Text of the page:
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New Blight Forecast

Potato blight is a plant-disease caused by a fungal-like organism called Phytophthora infestans. It is arguably the most important disease which affects the potato, in terms of the economic losses and environmental impact of disease management in Ireland. Blight is of particularly importance to Ireland, following the decimation of the potato crop in the 1840s which, among other colonial factors, contributed to widespread famine, emigration and death.

The potato blight pathogen spreads rapidly in humid weather in the foliage of potatoes and tomatoes, causing the foliage to decay and the potato/tomato to be infected. Due to the pathogen’s dependence on weather conditions, a number of forecasting methods have been developed to help farmers make decisions and reduce the input of fungicides required to control the disease.

Until recently, blight in Ireland has been forecast using the Irish Rules. This method was developed in the 1950s by Austin Bourke of Met Éireann, and was calibrated based on the sparse meteorological station coverage at the time, and a lower risk perception by growers.

New Irish Rules

Since then, potato production systems have changed dramatically, as has the understanding of the pathogen’s development and its relationship to meteorological situation. Field studies which investigated the occurrence of blight under different weather conditions found that the Irish Rules were not as accurate as they could be, with the old model being overly conservative, missing the onset of outbreaks and failing to warn of blight outbreaks when they occurred. These failings led to the model being updated to reflect the latest science.

The new method reduces the threshold for relative humidity from 90% to 88% and the initial (sporulation) period from 12 hours to 10 hours, the analysis also showed temperature thresholds for blight epidemics could be changed from 10°C to 12°C. Though risk estimation has increased compared to the previous rules, estimated chemical usage is still lower compared to standard grower’s practice. The new methodology is now referred to as the New Irish Rules.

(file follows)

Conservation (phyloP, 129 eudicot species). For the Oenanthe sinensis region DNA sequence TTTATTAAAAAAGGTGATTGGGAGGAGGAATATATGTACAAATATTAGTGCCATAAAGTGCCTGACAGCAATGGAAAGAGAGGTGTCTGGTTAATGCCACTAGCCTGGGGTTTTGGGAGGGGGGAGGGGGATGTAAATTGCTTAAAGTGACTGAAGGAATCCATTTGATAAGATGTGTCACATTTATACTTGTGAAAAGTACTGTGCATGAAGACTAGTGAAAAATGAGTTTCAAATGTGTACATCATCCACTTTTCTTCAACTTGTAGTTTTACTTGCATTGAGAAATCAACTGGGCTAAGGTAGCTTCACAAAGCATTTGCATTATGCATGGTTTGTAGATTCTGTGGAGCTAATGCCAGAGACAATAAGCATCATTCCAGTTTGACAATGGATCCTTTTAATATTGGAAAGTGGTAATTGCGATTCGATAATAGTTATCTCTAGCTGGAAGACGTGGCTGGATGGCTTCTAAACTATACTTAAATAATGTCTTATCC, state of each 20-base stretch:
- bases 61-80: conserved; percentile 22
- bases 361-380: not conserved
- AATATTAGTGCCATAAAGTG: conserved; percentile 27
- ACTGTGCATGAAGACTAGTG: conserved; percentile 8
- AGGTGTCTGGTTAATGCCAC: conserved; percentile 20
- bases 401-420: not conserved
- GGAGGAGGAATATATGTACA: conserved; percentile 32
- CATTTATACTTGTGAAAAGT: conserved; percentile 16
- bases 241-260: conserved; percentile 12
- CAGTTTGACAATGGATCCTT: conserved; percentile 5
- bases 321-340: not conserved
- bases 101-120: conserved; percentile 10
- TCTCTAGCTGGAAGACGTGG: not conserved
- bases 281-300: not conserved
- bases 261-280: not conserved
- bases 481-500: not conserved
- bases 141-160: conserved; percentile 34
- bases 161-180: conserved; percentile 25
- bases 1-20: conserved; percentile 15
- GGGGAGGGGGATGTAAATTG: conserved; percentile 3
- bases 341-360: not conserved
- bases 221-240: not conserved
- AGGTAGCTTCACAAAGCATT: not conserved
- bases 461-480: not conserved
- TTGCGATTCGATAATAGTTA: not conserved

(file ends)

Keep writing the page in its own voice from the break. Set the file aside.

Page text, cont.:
Field trials by Teagasc have indicated that the New Irish Rules can significantly reduce the total amount of fungicides applied while controlling the disease.

Spatial Forecast Maps

Met Éireann have implemented the New Irish Rules with our forecast systems to produce 3-day, 4-day and 5-day forecast spatial maps for the island of Ireland. These maps illustrate the blight risk at 5 different risk levels based on the effective blight hours (EBH): Very Low (0-3 EBH), Low (4-8 EBH), Medium (7-9 EBH), High (10-12 EBH) and Very High (>12 EBH).

Figure 1: Screenshot of the Met Éireann website with no blight on land, but warm, moist weather developing offshore. See today's blight risk here: https://www.met.ie/forecasts/blight-forecast

Figure 1: Screenshot of the Met Éireann website with no blight on land, but warm, moist weather developing offshore. See today’s blight risk here: https://www.met.ie/forecasts/blight-forecast

It is envisaged that these maps can be used by growers at large and small scales to ensure they can protect crops as much as possible by spraying at the optimum times, while also reducing unnecessary spraying, saving time and money, and protecting the environment.

Detailed Time Series Plots of Point Forecasts at Representative Locations

In addition to these maps, Met Éireann also provide Blight Meteograms for a number of locations around Ireland. These meteograms illustrate the Relative Humidity, Temperature, Rainfall, and Effective Blight Hours over time, allowing growers to see the development of blight and the point at which blight conditions stop.

Growers can use both the forecast maps and the meteograms to get a full picture of the blight conditions, and should check back daily to get the latest forecast data and see whether there have been any changes in the blight situation.

Figure 2: Example of a blight meteogram for Ballyhaise in Co. Cavan, illustrating the warm, humid conditions which cause blight conditions to build up over time. See the meteograms for other locations today on the blight forecast page here: https://www.met.ie/forecasts/blight-forecast

Figure 2: Example of a blight meteogram for Ballyhaise in Co. Cavan, illustrating the warm, humid conditions which cause blight conditions to build up over time. See the meteograms for other locations today on the blight forecast page here: https://www.met.ie/forecasts/blight-forecast

You can view the new blight forecast on our website here.

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